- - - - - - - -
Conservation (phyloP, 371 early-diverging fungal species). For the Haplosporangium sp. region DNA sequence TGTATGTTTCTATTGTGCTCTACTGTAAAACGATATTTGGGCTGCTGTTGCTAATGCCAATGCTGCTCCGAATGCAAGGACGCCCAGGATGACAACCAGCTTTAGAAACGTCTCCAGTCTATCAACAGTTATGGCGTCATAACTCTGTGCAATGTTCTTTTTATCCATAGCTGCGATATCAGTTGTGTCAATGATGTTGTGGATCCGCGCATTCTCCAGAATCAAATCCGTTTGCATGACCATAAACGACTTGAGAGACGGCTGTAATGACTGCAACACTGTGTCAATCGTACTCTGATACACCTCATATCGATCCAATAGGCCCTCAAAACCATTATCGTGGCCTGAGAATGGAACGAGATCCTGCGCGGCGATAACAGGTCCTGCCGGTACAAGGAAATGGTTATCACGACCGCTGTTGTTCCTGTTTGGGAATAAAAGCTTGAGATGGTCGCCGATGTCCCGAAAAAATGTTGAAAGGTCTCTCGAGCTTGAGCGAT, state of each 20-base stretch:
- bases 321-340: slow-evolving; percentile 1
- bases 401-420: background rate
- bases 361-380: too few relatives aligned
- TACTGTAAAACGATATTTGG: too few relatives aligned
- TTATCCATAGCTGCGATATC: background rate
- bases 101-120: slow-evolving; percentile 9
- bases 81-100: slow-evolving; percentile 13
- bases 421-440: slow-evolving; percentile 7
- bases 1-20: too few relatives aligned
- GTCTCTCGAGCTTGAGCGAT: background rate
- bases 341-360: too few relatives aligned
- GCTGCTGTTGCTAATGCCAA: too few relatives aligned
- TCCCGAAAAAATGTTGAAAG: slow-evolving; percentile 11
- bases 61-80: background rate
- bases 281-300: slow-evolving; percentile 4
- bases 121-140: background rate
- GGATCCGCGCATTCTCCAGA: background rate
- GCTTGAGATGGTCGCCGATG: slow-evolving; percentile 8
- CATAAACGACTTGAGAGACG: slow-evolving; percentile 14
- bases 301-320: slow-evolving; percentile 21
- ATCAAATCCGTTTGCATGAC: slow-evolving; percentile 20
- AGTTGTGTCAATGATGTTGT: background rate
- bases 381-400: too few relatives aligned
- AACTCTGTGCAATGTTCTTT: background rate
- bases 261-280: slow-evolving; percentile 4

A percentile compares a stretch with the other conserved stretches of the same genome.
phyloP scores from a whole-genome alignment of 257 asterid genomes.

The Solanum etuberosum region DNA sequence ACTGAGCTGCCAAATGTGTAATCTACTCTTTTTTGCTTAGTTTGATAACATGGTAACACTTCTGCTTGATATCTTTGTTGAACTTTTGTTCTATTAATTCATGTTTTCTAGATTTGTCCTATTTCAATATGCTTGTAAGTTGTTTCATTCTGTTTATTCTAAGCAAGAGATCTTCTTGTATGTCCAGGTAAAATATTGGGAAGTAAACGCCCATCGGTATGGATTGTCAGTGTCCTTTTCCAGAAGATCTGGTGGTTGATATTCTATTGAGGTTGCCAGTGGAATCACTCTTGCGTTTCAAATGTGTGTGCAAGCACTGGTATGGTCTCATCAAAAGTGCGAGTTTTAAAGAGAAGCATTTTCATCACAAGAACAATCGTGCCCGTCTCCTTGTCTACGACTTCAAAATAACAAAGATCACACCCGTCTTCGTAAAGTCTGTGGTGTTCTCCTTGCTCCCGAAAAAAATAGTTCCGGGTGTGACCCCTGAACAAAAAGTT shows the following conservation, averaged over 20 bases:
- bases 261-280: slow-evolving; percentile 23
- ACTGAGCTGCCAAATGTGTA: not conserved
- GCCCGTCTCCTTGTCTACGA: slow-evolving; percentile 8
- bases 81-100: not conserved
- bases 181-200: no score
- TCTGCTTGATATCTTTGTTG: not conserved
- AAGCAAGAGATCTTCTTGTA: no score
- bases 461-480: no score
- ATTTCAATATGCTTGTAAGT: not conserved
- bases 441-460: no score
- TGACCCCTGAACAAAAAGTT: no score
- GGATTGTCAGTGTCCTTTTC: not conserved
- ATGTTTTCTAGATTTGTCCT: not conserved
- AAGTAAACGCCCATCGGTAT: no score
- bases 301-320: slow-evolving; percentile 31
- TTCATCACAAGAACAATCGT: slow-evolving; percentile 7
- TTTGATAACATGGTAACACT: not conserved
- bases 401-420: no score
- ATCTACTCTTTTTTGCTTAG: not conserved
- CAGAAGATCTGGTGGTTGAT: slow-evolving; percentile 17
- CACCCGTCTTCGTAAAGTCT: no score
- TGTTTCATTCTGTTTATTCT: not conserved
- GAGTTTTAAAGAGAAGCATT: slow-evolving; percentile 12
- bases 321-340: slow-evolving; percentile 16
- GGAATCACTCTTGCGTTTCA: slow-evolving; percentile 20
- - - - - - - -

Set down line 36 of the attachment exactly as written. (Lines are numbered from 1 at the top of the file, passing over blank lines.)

- AAGCAAGAGATCTTCTTGTA: no score